The EU Court has deemed that the rules on third party trading are applicable when a middle man in a chain transaction is registered for VAT in the country from which the goods are transported. However, the Court concludes that a tax authority in a member state can deny a company the right to apply these rules if the company in question does not fulfill the formal obligations.
The circumstances in the case are, briefly stated, the following.
A company was established and registered for VAT in Germany and also registered for VAT in Austria. The company purchased goods from suppliers in Germany and sold them to customers in the Czech Republic. As the goods were sent directly from the suppliers in Germany to the customers in the Czech Republic, the company applied the rules on third party trade. This implies that the VAT on the transactions should be reported by the customers in the Czech Republic.
Initially the company had presented incorrect EC sales lists and, consequently, had initiated corrections to these which were provided to the Austrian tax authorities. Since the company had not presented correct information within the prescribed time period, the tax authorities determined that the company was to report Austrian VAT on the purchases made by the company from the German suppliers.
The case became subject to a legal process and the Supreme Administrative Court in Austria asked the EU Court how to interpret some of the applicable regulation. The EU Court determined, amongst other things, that the fact that the middle man was established and registered for VAT in the same country as the first party is not an obstacle for the use of the rules on third party trade. The EU Court also stated that the tax authorities in a member state cannot in principle tax an intra-EU acquisition only on the basis that the acquirer has failed to present EC sales lists within the prescribed time period. However, if the acquirer has obviously contributed to tax avoidance or if such a delay implies that the acquirer cannot prove that a subsequent delivery which is to be taxed in the country of destination has taken place, then, such neglect of formal requirements can imply that the rules on third party trade cannot be applied.
According to our understanding, the decision is important as it clarifies the circumstances in which the third party trade rules can be applied. To date, it has been difficult for companies to feel secure in applying the rules as the various member states have interpreted them differently.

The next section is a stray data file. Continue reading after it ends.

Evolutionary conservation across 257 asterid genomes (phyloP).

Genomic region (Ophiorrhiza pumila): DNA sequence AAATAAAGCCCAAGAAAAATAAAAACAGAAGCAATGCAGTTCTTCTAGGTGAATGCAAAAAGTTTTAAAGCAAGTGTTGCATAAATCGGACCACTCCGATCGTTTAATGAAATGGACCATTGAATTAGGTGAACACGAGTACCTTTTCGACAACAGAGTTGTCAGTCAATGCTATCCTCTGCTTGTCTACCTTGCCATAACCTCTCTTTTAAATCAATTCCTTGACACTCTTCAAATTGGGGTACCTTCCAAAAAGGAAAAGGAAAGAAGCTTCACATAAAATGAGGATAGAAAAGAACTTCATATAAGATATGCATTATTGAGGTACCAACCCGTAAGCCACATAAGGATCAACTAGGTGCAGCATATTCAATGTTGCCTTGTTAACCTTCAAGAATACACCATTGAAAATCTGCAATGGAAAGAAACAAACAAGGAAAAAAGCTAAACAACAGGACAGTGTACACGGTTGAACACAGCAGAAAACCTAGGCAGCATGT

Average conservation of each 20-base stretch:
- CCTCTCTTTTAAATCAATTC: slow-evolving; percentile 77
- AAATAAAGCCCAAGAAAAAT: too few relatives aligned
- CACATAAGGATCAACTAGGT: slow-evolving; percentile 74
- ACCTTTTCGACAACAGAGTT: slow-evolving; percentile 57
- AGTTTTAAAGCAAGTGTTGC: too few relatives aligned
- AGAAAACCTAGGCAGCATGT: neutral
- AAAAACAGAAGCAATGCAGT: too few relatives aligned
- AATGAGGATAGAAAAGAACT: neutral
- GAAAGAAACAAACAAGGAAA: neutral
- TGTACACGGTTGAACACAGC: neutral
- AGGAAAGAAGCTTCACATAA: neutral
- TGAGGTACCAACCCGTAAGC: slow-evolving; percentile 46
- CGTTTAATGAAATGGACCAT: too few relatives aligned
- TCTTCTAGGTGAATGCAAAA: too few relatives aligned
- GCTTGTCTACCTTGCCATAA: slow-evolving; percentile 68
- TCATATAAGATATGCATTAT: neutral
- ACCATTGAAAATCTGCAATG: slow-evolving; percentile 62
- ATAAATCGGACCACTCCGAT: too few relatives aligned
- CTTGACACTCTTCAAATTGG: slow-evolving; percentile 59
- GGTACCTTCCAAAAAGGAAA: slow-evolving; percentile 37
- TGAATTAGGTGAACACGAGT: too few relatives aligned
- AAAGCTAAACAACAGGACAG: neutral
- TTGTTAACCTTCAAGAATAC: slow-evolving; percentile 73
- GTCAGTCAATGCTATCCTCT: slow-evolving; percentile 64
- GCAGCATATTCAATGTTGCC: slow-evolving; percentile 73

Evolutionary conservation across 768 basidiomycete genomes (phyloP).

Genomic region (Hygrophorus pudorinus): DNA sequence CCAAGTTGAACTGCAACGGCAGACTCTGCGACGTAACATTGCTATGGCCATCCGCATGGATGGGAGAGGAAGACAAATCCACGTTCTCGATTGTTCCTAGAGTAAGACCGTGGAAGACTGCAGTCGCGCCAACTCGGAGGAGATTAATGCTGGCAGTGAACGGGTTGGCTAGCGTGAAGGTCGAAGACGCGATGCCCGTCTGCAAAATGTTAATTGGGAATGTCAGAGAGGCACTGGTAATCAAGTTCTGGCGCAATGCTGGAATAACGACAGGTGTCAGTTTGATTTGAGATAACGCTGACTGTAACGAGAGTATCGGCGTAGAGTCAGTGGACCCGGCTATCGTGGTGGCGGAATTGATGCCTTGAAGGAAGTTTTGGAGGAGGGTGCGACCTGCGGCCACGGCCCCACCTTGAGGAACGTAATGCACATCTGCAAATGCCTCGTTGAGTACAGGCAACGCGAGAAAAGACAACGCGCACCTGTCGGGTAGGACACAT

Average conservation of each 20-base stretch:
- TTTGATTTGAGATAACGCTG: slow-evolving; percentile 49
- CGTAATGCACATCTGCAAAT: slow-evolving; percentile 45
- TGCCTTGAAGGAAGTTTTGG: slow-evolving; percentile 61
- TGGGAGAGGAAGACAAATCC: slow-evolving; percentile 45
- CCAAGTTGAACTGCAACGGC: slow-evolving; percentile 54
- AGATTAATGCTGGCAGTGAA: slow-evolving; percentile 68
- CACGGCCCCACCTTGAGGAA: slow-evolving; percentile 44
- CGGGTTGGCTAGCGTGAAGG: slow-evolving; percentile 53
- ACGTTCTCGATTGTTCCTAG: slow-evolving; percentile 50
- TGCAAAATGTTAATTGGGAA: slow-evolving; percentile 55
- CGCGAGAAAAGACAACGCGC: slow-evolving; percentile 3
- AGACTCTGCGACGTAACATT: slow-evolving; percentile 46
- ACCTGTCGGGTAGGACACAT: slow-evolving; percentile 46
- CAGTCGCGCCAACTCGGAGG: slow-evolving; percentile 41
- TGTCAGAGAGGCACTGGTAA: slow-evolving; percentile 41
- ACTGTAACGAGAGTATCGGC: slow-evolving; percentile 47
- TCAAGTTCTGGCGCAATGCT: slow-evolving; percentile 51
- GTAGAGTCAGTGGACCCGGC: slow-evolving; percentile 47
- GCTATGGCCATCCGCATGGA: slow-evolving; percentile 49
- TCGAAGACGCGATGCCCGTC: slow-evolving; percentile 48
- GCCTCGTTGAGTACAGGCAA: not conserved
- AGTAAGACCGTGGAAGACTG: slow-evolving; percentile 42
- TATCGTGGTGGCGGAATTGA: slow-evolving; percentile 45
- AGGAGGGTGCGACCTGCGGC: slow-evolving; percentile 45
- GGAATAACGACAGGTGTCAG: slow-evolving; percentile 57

Based on our experience, Swedish implementation and the Swedish Tax Agency’s view has not resulted in companies being denied application of the rules on third party trade to any greater degree, as long as the middle man has not contributed to tax avoidance. However, we have experience of this outside Sweden. Consequently, we believe that the decision can imply that a larger number of companies will venture to apply/will be able to apply the third party trade rules.
As we have previously reported in Tax matters, the EU Commission has proposed an extensive VAT reform which, amongst other things, implies that reverse tax liability will no longer apply https://blogg.pwc.se/taxmatters/eu-kommissionen-foreslar-omfattande-momsreform. Instead, the supplier is to calculate and charge VAT on the basis of the purchasing country’s VAT rate. The supplier subsequently pays the VAT to its tax authority and the authority transfers the amount to the purchasing country’s tax authority.
There is an exception to the above proposed reform. A purchaser registered as a Certified Taxable Person (CTP) can avoid paying VAT to the supplier and instead apply reverse tax liability (“reverse charge”) to the acquisition. The Commission also proposes four ”quick fixes” to facilitate companies’ VAT treatment in the current VAT system until the new VAT system has been fully implemented. One of these “quick fixes” involves the simplification of VAT reporting on chain transactions.
It is with great interest that we wait to see if the EU Commission’s proposal for a VAT reform will be adopted. For companies undertaking EU trade, such an adoption will imply major adjustments to reporting systems.
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